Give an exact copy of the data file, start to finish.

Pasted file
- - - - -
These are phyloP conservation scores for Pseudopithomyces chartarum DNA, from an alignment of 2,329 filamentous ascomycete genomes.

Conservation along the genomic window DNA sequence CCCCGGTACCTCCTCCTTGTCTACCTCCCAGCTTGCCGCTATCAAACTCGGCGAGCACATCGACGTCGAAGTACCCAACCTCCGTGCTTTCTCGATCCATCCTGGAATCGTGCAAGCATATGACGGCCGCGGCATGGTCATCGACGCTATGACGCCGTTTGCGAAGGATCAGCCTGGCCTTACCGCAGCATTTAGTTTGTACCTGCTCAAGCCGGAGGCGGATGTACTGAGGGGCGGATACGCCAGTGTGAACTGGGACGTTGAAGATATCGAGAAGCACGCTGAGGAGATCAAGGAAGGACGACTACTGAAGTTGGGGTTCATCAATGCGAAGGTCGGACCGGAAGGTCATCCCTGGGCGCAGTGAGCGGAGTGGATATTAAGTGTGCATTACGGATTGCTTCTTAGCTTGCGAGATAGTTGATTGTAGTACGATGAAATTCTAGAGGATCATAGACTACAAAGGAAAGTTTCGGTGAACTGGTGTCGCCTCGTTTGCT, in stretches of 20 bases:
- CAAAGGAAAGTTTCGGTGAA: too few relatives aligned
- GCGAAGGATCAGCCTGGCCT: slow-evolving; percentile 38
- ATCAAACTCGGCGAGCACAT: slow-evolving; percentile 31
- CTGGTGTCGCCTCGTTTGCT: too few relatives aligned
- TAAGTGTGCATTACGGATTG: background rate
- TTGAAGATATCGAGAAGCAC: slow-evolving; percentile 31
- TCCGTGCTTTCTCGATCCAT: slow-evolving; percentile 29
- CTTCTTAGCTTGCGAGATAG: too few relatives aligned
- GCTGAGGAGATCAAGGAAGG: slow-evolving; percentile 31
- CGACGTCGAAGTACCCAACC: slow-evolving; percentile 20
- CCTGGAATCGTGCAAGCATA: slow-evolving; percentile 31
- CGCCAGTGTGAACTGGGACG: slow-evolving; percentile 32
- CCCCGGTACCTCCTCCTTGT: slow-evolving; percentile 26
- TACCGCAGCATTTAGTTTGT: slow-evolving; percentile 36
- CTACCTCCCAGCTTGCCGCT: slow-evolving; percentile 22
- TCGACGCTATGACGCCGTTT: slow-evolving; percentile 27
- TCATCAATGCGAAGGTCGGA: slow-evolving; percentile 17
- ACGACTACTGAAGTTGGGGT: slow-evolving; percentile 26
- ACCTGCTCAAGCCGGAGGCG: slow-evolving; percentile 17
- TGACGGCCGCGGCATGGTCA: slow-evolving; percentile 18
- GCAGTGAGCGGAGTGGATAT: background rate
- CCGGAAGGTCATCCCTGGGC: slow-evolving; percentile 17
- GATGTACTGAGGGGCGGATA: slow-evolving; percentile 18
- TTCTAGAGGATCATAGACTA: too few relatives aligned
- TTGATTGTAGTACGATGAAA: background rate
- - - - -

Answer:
These are phyloP conservation scores for Pseudopithomyces chartarum DNA, from an alignment of 2,329 filamentous ascomycete genomes.

Conservation along the genomic window DNA sequence CCCCGGTACCTCCTCCTTGTCTACCTCCCAGCTTGCCGCTATCAAACTCGGCGAGCACATCGACGTCGAAGTACCCAACCTCCGTGCTTTCTCGATCCATCCTGGAATCGTGCAAGCATATGACGGCCGCGGCATGGTCATCGACGCTATGACGCCGTTTGCGAAGGATCAGCCTGGCCTTACCGCAGCATTTAGTTTGTACCTGCTCAAGCCGGAGGCGGATGTACTGAGGGGCGGATACGCCAGTGTGAACTGGGACGTTGAAGATATCGAGAAGCACGCTGAGGAGATCAAGGAAGGACGACTACTGAAGTTGGGGTTCATCAATGCGAAGGTCGGACCGGAAGGTCATCCCTGGGCGCAGTGAGCGGAGTGGATATTAAGTGTGCATTACGGATTGCTTCTTAGCTTGCGAGATAGTTGATTGTAGTACGATGAAATTCTAGAGGATCATAGACTACAAAGGAAAGTTTCGGTGAACTGGTGTCGCCTCGTTTGCT, in stretches of 20 bases:
- CAAAGGAAAGTTTCGGTGAA: too few relatives aligned
- GCGAAGGATCAGCCTGGCCT: slow-evolving; percentile 38
- ATCAAACTCGGCGAGCACAT: slow-evolving; percentile 31
- CTGGTGTCGCCTCGTTTGCT: too few relatives aligned
- TAAGTGTGCATTACGGATTG: background rate
- TTGAAGATATCGAGAAGCAC: slow-evolving; percentile 31
- TCCGTGCTTTCTCGATCCAT: slow-evolving; percentile 29
- CTTCTTAGCTTGCGAGATAG: too few relatives aligned
- GCTGAGGAGATCAAGGAAGG: slow-evolving; percentile 31
- CGACGTCGAAGTACCCAACC: slow-evolving; percentile 20
- CCTGGAATCGTGCAAGCATA: slow-evolving; percentile 31
- CGCCAGTGTGAACTGGGACG: slow-evolving; percentile 32
- CCCCGGTACCTCCTCCTTGT: slow-evolving; percentile 26
- TACCGCAGCATTTAGTTTGT: slow-evolving; percentile 36
- CTACCTCCCAGCTTGCCGCT: slow-evolving; percentile 22
- TCGACGCTATGACGCCGTTT: slow-evolving; percentile 27
- TCATCAATGCGAAGGTCGGA: slow-evolving; percentile 17
- ACGACTACTGAAGTTGGGGT: slow-evolving; percentile 26
- ACCTGCTCAAGCCGGAGGCG: slow-evolving; percentile 17
- TGACGGCCGCGGCATGGTCA: slow-evolving; percentile 18
- GCAGTGAGCGGAGTGGATAT: background rate
- CCGGAAGGTCATCCCTGGGC: slow-evolving; percentile 17
- GATGTACTGAGGGGCGGATA: slow-evolving; percentile 18
- TTCTAGAGGATCATAGACTA: too few relatives aligned
- TTGATTGTAGTACGATGAAA: background rate